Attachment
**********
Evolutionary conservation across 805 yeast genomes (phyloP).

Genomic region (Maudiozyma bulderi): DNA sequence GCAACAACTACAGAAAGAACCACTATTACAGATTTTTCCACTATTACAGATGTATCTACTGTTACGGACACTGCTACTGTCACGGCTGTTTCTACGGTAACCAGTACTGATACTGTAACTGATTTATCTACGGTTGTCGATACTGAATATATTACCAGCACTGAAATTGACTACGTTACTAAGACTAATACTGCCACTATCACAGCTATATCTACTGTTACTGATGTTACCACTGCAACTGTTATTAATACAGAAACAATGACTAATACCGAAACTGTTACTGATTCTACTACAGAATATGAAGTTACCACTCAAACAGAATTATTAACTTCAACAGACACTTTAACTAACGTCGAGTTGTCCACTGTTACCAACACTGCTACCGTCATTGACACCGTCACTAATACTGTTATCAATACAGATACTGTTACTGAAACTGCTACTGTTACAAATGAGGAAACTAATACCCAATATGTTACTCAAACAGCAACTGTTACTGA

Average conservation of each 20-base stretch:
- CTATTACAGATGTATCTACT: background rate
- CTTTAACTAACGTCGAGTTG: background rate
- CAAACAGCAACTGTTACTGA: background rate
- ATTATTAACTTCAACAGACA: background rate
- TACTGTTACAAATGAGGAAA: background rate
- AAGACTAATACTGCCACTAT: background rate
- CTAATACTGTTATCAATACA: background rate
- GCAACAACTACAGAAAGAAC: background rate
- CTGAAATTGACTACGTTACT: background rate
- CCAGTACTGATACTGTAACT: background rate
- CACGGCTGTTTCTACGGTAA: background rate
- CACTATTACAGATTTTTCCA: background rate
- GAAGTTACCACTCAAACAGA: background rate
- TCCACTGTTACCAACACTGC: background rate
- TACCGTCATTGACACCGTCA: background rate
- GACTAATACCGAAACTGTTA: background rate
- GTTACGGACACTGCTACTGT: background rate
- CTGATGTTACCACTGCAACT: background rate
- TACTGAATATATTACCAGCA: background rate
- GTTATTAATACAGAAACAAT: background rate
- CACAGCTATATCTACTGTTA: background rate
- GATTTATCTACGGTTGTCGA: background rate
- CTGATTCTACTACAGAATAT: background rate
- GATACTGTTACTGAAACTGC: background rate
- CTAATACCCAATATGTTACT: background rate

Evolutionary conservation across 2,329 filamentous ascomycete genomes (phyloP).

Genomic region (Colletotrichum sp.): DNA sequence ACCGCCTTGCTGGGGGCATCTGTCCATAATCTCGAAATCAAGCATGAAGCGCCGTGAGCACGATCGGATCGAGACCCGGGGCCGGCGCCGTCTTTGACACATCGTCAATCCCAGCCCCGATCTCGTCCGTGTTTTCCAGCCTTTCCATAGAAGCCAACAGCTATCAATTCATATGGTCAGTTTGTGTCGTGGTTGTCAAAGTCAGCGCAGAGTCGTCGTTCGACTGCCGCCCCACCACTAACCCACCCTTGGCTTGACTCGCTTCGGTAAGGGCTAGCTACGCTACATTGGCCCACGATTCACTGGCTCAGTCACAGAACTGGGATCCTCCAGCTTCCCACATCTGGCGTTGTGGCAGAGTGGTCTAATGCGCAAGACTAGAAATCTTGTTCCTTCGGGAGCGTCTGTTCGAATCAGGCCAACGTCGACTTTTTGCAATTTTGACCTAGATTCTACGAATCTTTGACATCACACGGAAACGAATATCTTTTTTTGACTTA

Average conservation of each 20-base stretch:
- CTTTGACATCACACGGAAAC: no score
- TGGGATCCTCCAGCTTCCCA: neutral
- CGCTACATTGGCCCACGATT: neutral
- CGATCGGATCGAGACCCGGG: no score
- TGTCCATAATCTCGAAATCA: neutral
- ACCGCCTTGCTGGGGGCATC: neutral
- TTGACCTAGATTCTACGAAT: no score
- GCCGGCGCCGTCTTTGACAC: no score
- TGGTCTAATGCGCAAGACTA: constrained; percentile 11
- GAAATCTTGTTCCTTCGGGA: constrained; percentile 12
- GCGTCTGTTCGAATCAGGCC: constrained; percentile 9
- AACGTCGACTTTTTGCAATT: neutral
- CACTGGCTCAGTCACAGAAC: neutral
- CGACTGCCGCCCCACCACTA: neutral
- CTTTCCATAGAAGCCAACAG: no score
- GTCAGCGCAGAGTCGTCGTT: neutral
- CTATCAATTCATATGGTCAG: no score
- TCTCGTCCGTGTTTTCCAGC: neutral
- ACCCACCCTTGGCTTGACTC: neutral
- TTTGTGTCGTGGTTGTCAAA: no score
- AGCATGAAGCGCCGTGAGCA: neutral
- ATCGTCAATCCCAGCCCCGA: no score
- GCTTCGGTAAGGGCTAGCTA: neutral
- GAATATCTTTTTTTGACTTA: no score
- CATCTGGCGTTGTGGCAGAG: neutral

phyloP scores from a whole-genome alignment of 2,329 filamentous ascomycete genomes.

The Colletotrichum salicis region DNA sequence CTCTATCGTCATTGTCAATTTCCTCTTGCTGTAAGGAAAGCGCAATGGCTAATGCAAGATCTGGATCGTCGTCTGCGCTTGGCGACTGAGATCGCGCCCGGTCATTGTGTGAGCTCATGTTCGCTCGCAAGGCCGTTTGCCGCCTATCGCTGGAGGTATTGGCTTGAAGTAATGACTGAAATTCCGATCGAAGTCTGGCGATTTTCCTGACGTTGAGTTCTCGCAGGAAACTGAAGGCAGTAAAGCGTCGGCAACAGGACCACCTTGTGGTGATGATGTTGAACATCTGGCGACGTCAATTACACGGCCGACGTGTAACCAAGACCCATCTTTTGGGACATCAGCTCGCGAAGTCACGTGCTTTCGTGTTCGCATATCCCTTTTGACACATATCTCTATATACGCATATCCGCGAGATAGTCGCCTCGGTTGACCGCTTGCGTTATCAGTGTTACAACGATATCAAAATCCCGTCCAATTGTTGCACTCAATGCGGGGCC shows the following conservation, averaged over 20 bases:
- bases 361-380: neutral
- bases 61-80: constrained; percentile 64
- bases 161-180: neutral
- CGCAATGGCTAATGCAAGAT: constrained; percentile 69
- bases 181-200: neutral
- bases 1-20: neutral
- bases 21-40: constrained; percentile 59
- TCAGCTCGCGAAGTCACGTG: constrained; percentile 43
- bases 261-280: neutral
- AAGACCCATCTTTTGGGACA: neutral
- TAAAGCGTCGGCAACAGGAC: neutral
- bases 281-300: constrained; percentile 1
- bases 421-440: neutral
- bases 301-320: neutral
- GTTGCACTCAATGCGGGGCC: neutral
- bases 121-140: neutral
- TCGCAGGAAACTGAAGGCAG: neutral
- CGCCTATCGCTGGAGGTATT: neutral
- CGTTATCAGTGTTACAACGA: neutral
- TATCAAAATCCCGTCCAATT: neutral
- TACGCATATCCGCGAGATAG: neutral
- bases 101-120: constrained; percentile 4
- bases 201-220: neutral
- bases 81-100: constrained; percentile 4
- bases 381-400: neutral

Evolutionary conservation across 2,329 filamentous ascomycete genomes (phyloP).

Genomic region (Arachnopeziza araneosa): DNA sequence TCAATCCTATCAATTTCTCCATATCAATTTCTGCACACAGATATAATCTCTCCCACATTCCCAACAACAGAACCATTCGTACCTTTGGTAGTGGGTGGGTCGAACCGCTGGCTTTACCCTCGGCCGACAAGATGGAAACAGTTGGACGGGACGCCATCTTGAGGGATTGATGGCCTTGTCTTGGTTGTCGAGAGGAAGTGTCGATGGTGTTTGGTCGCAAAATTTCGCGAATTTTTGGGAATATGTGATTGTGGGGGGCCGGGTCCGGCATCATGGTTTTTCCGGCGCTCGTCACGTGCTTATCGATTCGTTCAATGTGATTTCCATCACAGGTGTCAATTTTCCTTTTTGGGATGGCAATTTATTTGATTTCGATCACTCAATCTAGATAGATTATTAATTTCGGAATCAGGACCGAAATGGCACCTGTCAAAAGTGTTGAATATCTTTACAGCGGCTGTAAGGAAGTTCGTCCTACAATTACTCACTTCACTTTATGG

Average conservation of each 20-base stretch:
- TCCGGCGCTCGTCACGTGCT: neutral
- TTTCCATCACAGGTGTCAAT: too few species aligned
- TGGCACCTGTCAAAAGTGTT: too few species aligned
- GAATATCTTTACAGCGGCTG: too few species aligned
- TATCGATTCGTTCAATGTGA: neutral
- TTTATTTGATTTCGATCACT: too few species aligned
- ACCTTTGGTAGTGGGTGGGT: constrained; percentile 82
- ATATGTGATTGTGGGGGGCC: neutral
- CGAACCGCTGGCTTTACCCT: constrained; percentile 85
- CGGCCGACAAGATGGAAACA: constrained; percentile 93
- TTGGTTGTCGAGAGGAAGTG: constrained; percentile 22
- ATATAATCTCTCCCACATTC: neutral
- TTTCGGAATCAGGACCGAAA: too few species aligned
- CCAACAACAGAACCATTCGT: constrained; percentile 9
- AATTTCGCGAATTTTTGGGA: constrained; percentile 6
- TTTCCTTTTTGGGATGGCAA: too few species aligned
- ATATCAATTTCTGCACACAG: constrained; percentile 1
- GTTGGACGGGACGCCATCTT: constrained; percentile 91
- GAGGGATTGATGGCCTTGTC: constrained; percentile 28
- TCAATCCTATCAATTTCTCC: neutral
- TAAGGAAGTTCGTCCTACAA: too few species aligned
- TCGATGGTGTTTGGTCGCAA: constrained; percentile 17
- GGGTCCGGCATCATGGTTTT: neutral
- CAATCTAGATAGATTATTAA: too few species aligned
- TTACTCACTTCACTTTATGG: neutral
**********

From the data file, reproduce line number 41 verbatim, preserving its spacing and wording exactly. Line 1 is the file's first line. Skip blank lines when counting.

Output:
- GAAATCTTGTTCCTTCGGGA: constrained; percentile 12